Friday, February 21, 2003

Paradise Update



A local radio station did a story last week about Paradise.

Magid and Karin Dabdoub called in. (Magid was apparently one of the leading protestors). They said that they thought that the new draft was a lot better, but had some additional concerns. They thought that it was unfair that the play had the suicide recruiter tell Fatima to pray in a mosque before suicide bombing, and that it represents muslims as suicide bombers. Magid was also upset that the play didn't have some more clear statement that suicide bombing is contrary it Islam.

This is a little wierd. Apparently, one of the criticisms of the last draft was that Fatima didn't spend the day before the bombing praying.

The Dabdoubs had a variety of kind of standard criticism - that they thought the ending didn't offer a solution to the Israel-Palestine conflict, that they thought there wasn't a sufficient foundation established for Fatima's violence, which suggested that she was somehow culturally violent rather than aggrieved.

I support the Playhouse's right to make changes, especially for a work directed at schools, but hope that they make their own choices - no play is going to satisfy everyone.

Thursday, February 20, 2003

How Do We Know If We've Won?


Calpundit suggests some criteria for war success (found via Goblin Queen).

He asks pro-war partisans, assuming that a war results in a relatively swift regime change in Iraq, with Saddam Hussein and his top lieutenants either captured or killed, are any of the following possible "good" outcomes also necessary to consider the war a success, and would any the following possible "bad" outcomes render the war a failure?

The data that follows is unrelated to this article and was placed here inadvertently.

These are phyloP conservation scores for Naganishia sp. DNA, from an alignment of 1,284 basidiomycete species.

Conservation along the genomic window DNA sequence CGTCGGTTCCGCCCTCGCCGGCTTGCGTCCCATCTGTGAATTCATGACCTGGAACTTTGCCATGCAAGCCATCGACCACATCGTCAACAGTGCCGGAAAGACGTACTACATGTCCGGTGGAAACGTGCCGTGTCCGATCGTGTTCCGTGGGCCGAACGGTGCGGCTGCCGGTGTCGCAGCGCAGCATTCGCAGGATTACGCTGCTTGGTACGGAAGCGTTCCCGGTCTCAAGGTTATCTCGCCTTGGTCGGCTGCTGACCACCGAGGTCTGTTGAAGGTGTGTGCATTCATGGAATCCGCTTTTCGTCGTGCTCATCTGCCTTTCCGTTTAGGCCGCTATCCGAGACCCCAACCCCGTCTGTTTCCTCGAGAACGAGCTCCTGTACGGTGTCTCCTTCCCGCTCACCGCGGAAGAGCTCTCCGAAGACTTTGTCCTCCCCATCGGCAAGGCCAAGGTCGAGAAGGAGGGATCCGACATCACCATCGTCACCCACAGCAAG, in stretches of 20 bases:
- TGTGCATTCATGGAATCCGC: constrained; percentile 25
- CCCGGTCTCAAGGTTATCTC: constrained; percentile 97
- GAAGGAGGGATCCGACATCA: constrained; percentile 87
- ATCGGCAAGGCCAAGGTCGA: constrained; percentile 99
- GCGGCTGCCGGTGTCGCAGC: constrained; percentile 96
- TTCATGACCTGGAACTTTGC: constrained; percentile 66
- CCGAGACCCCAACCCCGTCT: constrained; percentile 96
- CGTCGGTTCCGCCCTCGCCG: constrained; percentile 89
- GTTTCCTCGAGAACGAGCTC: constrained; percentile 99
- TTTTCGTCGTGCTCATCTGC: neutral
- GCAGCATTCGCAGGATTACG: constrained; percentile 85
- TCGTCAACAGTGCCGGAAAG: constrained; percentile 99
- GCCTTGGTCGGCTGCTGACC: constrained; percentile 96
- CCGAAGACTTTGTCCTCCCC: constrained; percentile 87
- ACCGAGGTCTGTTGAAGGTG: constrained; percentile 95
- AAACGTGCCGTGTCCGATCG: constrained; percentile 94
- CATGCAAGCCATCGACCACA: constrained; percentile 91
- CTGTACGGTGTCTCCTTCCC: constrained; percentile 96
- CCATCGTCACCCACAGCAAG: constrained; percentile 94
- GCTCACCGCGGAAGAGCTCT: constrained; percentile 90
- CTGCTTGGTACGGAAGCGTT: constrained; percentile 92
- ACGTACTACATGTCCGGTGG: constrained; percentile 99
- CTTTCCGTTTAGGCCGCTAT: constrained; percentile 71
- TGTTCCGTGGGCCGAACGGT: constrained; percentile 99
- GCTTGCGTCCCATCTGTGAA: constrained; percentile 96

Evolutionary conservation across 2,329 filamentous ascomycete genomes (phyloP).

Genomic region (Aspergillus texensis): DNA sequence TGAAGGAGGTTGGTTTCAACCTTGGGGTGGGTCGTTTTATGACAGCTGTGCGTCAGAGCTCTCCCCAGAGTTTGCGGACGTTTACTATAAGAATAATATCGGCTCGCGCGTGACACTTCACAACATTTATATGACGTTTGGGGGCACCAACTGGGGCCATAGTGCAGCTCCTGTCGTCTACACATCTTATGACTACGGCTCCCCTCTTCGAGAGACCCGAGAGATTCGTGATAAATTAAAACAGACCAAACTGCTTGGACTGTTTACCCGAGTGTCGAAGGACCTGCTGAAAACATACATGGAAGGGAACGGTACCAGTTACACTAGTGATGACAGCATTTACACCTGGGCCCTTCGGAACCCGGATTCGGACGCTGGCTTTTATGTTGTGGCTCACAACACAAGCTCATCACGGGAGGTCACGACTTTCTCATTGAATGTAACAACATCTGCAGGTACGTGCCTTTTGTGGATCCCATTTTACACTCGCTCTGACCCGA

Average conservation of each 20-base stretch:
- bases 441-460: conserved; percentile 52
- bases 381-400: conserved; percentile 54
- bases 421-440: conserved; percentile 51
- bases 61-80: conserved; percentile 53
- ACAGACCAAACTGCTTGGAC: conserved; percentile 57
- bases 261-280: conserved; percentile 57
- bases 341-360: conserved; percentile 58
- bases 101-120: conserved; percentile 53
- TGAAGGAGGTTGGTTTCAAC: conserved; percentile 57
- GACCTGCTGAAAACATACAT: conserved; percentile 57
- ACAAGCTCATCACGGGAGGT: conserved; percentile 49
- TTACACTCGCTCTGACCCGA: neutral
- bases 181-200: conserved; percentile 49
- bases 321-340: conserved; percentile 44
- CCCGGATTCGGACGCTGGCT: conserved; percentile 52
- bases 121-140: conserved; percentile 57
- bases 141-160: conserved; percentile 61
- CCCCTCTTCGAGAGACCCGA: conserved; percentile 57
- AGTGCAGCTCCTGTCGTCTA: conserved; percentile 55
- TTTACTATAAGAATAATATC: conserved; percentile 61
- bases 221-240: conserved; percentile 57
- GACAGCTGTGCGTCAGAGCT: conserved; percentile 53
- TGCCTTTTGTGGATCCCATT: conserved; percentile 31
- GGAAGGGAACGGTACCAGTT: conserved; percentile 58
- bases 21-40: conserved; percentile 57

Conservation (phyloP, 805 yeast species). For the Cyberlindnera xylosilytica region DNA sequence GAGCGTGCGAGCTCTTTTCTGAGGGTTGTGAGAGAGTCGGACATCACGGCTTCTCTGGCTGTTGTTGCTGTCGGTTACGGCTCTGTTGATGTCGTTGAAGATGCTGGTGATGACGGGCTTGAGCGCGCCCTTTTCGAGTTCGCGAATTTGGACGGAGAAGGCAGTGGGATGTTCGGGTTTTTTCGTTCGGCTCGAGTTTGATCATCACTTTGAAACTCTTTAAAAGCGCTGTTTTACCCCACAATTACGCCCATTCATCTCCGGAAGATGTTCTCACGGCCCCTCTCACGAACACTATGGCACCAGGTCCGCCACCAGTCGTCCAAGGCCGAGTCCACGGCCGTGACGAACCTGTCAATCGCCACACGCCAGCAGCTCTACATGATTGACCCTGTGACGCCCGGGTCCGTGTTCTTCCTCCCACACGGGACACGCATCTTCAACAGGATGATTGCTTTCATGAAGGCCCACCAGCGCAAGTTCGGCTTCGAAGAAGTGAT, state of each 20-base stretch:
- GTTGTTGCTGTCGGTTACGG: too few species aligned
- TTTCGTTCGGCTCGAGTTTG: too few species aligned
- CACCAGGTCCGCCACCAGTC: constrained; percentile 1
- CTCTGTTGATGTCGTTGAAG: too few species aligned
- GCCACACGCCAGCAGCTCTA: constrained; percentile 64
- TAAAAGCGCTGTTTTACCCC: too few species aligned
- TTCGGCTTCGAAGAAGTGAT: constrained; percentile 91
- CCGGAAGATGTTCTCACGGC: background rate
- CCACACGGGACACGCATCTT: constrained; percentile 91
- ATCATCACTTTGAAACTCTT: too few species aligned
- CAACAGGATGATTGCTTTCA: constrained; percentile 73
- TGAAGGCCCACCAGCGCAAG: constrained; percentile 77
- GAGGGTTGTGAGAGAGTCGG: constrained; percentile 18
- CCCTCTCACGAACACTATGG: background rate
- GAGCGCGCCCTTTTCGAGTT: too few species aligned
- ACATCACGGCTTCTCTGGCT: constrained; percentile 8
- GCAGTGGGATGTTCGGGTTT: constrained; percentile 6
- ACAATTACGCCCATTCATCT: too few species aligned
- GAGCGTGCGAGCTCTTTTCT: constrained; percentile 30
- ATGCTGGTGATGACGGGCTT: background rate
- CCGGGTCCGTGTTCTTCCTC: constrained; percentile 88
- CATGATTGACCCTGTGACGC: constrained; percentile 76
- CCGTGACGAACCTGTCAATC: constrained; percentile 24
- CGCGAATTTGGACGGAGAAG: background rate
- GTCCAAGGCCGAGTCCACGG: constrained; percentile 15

Possible Good Outcomes:
  • Introduction, to at least some extent, of democratic institutions in Iraq.

  • Rapid reconstruction of Iraqi infrastructure and introduction of market reforms, food aid, and medical aid.

  • A clear demonstration to the world that Iraq did indeed have the hidden WMDs that we said they had.

  • Continued protection of the Kurds and other ethnic minorities in Iraq.

  • At some level, evidence that Western values introduced in Iraq are starting to make inroads in the rest of the Middle East.


Possible Bad Outcomes:
  • A serious uprising of the "Arab street" that ends up promoting increased terrorist activity.

  • Additional wars in the Middle East, whether they involve us or not.

  • Pursuit of WMDs by countries like Iran or Syria, which don't currently have them.

  • A serious attack, possibly nuclear, on Israel.

  • An interruption of the Mideast oil supply, either via embargo or war, that causes a serious recession in the rest of the world.


My Answer: I don't like to dodge questions normally, but I can't just check these off. First, I don't think most of them are binary, although a few are. It's certainly possible to have more or less "Western values", or more or less of an uprising on the Arab street.

Here's my calculus. To go to war without reservation, the following conditions must be met:
  • There must be a substantially probable net benefit to the US from the war, considering all possible costs and benefits. (I agree that other countries should use their own self-interest in deciding whether to join with the US.

  • The war must be probable to leave the people of Iraq substantially better off than if there was no war.

  • The war must be probably to leave the people of the Earth as a whole (excluding the US) not worse off than they would be without a war.